Many other themes are approached, such as the relationship between the discarded object and the internet; addressing the production and consumption of objects in a post-consumerist society; asemic (i.e. “wordless”) writing as spiritual healing – visual haikus as vignettes of uncertainty, raising doubts about the media and its current use of propaganda – all quenching our thirst for meaning and sense-making in 2020.
In the aftermath of a crazy year, in a bizarre world in which still some dare to dream, and some are shining even brighter despite their brokenness, the tenth Florida Biennial is a testimony to art’s transformative and healing power. NOW is the Time to chart these unprecedented moments, then, these signs of our time, indeed.
Text by Coralie Claeysen-Gleyzon, Associate Curator for Collections and Exhibitions at the Orlando Museum of Art.
Art and Culture Center/Hollywood Announces
2020 Florida Biennial Artists
Paul Shortt and Noelle Mason awarded Artist Select solo exhibitions during Biennial
The Center is pleased to announce that 32 artists have been selected to exhibit in the upcoming 2020 Florida Biennial. This tenth edition of the Center’s Biennial was juried by Coralie Claeysen-Gleyzon, Associate Curator for Collections and Exhibitions at the Orlando Museum of Art. The 2020 Florida Biennial will open on November 6 and be exhibited along with the two Artist Select shows through February 21, 2021.
The Center received submissions from 239 artists based in 67 Florida cities, encompassing 22 counties throughout the state. Juror/guest curator Claeysen-Gleyzon reviewed nearly 680 artworks for the Biennial exhibition in the Main Gallery, and 123 proposals for the site-specific Artist Select solo exhibitions.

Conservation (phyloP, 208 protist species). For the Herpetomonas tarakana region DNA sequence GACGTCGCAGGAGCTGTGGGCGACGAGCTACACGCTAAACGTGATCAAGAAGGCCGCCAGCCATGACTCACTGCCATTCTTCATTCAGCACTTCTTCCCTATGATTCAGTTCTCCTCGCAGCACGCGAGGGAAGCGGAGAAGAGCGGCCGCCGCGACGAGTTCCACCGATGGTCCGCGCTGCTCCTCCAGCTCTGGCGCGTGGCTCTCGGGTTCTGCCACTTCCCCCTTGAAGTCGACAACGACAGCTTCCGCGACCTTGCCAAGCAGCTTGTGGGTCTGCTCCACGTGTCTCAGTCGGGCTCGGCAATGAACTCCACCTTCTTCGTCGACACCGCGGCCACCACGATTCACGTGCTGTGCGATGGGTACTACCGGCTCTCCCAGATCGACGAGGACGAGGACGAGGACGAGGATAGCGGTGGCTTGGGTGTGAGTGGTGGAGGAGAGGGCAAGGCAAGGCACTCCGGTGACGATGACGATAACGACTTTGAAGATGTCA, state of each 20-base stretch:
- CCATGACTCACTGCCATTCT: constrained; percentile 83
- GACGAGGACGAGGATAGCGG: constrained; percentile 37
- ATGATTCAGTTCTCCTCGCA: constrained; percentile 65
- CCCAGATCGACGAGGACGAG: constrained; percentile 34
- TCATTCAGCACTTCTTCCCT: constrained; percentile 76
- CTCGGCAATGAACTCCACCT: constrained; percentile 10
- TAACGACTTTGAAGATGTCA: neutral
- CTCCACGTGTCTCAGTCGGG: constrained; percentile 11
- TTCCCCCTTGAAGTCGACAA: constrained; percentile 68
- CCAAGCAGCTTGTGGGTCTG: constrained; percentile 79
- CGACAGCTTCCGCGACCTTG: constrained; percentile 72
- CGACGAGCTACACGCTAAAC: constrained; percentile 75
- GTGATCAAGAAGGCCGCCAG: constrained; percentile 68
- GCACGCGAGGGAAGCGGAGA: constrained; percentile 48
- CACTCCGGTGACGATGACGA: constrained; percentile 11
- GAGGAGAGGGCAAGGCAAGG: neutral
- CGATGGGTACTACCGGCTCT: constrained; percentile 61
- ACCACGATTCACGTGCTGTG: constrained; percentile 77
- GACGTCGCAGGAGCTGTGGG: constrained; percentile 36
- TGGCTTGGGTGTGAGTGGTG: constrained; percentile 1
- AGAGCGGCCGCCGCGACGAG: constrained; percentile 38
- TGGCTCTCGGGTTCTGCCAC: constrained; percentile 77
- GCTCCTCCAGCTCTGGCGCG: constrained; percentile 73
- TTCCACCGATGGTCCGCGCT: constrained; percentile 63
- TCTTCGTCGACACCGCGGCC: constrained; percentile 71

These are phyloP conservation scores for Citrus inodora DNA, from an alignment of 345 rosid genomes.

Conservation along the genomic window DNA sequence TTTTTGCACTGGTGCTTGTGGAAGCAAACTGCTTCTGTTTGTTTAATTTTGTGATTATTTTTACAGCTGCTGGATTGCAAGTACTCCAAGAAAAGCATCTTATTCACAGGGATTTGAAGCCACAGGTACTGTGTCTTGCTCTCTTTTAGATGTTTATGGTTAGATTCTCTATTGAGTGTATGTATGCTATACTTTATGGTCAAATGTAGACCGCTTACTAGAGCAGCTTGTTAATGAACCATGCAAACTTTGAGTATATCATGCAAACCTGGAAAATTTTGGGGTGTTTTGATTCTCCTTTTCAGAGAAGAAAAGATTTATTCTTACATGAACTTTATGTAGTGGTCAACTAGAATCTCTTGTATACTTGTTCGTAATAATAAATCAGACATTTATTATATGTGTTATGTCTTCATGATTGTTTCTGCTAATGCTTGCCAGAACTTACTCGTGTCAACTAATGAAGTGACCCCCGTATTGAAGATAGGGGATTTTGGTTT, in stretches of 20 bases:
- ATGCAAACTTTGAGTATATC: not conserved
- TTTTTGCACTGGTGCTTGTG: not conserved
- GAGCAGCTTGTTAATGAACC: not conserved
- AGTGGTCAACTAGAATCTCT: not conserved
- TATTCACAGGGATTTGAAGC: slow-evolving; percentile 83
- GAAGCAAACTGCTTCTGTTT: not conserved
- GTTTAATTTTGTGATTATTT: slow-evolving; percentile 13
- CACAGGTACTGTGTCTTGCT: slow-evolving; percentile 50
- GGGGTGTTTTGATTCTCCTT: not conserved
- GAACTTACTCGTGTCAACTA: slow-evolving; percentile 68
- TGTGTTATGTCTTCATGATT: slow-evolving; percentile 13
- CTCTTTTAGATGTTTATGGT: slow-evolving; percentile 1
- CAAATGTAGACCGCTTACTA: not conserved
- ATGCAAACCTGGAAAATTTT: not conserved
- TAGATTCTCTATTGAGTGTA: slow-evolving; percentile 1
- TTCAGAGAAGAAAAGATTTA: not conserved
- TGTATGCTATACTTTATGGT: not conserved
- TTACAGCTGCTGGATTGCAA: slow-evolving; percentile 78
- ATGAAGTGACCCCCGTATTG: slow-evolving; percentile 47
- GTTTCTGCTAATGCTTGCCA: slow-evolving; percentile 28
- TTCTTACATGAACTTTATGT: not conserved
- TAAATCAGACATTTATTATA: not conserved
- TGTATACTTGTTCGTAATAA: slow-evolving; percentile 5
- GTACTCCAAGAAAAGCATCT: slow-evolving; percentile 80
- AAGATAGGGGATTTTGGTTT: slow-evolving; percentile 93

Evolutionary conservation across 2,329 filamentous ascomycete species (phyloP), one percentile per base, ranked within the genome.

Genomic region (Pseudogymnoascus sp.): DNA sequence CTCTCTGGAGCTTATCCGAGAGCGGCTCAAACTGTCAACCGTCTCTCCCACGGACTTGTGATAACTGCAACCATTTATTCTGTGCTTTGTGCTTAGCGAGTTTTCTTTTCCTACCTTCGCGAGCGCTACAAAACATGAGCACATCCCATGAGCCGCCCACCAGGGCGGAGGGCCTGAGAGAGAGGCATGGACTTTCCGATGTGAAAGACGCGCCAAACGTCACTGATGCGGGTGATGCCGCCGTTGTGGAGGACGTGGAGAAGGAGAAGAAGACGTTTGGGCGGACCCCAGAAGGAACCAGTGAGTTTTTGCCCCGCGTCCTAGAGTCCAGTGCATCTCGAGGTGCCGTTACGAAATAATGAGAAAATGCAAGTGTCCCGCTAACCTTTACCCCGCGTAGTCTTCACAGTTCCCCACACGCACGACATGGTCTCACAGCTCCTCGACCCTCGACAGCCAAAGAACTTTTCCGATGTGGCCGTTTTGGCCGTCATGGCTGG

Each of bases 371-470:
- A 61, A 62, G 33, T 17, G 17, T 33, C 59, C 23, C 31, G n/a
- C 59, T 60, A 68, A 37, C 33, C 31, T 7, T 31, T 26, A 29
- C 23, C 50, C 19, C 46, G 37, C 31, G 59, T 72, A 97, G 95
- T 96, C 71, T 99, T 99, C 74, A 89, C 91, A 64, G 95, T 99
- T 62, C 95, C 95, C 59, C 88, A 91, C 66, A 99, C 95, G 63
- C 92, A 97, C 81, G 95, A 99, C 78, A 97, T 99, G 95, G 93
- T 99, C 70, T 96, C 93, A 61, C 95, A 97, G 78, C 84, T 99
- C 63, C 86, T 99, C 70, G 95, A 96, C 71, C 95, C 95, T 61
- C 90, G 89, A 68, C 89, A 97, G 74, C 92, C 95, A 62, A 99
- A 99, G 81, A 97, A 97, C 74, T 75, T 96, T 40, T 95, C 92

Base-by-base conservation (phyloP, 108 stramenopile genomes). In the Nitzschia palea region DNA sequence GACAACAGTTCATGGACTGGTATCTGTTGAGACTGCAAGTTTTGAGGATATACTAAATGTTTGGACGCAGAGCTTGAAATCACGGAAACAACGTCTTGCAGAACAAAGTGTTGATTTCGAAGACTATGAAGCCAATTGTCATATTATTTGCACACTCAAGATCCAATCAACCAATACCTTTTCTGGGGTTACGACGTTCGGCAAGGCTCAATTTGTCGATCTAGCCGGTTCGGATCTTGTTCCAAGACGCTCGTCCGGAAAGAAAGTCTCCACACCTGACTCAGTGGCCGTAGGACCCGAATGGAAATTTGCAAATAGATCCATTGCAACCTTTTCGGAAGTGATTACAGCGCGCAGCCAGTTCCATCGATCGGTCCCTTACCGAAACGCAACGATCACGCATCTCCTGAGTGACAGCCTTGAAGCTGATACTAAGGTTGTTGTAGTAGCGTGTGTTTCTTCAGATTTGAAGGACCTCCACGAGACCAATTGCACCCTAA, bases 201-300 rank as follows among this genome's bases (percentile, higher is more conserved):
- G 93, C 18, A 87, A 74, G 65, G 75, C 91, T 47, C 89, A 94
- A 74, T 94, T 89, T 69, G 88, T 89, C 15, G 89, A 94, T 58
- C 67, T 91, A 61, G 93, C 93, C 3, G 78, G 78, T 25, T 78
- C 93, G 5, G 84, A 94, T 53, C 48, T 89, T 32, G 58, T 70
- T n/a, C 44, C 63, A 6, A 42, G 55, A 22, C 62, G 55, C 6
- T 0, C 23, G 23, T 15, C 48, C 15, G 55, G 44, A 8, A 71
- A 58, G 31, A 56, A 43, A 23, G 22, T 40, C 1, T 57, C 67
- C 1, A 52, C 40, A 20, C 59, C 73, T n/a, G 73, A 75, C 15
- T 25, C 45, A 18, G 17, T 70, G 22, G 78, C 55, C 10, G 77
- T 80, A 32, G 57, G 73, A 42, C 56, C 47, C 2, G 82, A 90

Paul Shortt (Gainesville) and Noelle Mason (Tampa) were awarded Artist Select exhibitions in the Middle and Interactive galleries. Proposals for the Biennial were accepted from individuals who live, work, study or maintain a studio in Florida.
The following artists have been selected for the 2020 Florida Biennial:
ABOUT THE JUROR/GUEST CURATOR
Born in France, Coralie Claeysen-Gleyzon was raised in the heart of the Sahara Desert in Niger, Africa, which has had a deep influence on her understanding of art, culture, color, and light. She has worked in museums and art galleries across the globe, including four years for Folly Gallery in the Lake District, UK; three years as a Creative Project Manager and Exhibitions Officer for the contemporary urban art museum URBIS in Manchester, UK; three years in the Middle East, as Gallery Director of The Third Line Gallery in Doha, Qatar, and as an Independent Art Consultant in Beirut, Lebanon. In Orlando, she worked as Associate Curator for Snap! Orlando from 2011-2013; and as Gallery Director of Jai Gallery from 2013-2017. Coralie joined the Orlando Museum of Art (OMA) in January 2018, where she has co-curated the Florida Prize in
Contemporary Art in 2018 and 2019, and curated The Figurative Continuum and Edward Steichen: In Exaltation of Flowers. She is the former Arts & Culture Editor for the luxury fashion and culture magazine: LAPALME. She has been an active member of the Orange County Public Arts Review Board since September 2015, helping develop public art commissions in and around Orlando. Coralie is also a member of the OMA’s Acquisition Trust, a collecting circle whose mission is to grow the museum’s permanent collection with new acquisitions in contemporary art.
Coralie Claeysen-Gleyzon received her MA in Visual Culture in 2003 and BA with Honors in Culture, Media and Communication (2001) both from Lancaster University, UK. She also holds a DEUG (Diplôme d’Etudes Universitaires Générales, a French BA-equivalent) in Language Sciences and Cultural Mediation (1999) from Université Paul Valéry, Aix-en-Provence, France.
Credit for the photo of Coralie Claeysen-Gleyzon is © Lechon Kirb. Credit for the artwork in the background is Nate Young, Untitled (detail), 2016, Graphite on paper, oak and walnut, Collection of Dr. Robert B. Feldman.
Above Exhibition views from the 2018 Florida Biennial, Art and Culture Center/Hollywood, Photo credit: Leo Sarmiento, 2018
Facebook Live Artist Talk Thurs., Dec 3 at 6 pm
The Art and Culture Center/Hollywood is a 501(c)(3) non-profit organization supported in part by its members, admissions, private entities, the City of Hollywood; the Broward County Board of County Commissioners as recommended by the Broward Cultural Council; the State of Florida, Department of State, Division of Cultural Affairs, the Florida Council on Arts and Culture; the David and Francie Horvitz Family Foundation; and the Josephine S. Leiser Foundation. We welcome donations from all members of the community who wish to support our work.